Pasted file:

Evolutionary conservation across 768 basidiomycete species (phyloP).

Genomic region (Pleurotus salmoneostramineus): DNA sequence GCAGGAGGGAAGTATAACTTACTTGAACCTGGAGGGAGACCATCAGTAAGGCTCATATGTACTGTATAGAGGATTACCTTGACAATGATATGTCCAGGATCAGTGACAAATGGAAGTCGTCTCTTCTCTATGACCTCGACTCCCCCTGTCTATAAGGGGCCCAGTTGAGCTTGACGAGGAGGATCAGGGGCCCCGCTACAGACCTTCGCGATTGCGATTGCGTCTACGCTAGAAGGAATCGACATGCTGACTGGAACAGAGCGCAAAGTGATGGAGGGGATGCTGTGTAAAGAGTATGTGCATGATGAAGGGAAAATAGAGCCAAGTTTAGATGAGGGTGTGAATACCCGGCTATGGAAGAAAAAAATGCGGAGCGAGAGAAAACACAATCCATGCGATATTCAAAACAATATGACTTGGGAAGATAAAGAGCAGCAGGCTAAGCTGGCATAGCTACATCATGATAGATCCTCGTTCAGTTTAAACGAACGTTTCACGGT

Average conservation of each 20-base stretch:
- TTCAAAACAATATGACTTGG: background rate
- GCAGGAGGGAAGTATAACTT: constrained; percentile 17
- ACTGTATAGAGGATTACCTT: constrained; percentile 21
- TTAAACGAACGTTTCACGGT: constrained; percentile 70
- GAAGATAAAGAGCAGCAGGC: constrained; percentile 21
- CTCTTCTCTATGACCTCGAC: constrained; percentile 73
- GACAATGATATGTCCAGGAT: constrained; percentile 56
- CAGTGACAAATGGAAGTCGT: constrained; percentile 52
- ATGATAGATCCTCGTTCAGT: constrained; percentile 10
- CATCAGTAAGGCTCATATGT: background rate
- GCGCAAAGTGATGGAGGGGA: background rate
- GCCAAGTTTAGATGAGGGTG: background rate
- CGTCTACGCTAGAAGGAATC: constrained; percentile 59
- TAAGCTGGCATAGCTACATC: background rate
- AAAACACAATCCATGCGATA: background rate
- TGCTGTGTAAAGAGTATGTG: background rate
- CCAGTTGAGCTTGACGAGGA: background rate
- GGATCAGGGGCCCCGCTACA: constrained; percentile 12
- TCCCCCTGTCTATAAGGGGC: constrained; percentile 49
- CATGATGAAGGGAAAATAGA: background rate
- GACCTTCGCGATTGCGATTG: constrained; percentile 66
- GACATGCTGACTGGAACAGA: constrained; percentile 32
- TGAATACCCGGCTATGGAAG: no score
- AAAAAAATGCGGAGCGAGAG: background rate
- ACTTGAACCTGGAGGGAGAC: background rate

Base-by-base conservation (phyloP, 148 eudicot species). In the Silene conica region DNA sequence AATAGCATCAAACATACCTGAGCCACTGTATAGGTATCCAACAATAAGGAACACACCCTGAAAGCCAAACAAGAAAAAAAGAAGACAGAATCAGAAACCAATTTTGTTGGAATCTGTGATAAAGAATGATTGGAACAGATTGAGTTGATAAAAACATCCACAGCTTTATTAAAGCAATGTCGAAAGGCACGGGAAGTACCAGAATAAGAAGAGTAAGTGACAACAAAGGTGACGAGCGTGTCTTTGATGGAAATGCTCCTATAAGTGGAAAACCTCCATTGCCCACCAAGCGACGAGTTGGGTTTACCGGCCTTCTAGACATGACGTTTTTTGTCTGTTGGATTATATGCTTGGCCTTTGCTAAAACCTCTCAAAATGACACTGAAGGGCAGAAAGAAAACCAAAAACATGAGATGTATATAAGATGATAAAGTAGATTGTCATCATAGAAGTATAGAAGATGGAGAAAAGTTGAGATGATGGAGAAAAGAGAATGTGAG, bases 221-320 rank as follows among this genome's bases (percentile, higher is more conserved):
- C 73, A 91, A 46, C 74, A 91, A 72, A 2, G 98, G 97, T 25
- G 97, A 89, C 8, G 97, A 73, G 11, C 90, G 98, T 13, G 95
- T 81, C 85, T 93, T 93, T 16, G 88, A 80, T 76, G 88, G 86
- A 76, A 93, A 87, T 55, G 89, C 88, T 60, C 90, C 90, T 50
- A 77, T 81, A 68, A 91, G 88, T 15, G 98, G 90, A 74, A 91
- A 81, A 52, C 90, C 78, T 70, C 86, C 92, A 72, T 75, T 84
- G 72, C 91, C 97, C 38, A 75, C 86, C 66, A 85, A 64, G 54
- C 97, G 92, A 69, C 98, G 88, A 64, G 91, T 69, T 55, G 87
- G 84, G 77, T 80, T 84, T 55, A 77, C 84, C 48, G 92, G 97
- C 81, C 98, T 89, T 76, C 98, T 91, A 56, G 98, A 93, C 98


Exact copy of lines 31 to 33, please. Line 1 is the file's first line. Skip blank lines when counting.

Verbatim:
- G 97, A 89, C 8, G 97, A 73, G 11, C 90, G 98, T 13, G 95
- T 81, C 85, T 93, T 93, T 16, G 88, A 80, T 76, G 88, G 86
- A 76, A 93, A 87, T 55, G 89, C 88, T 60, C 90, C 90, T 50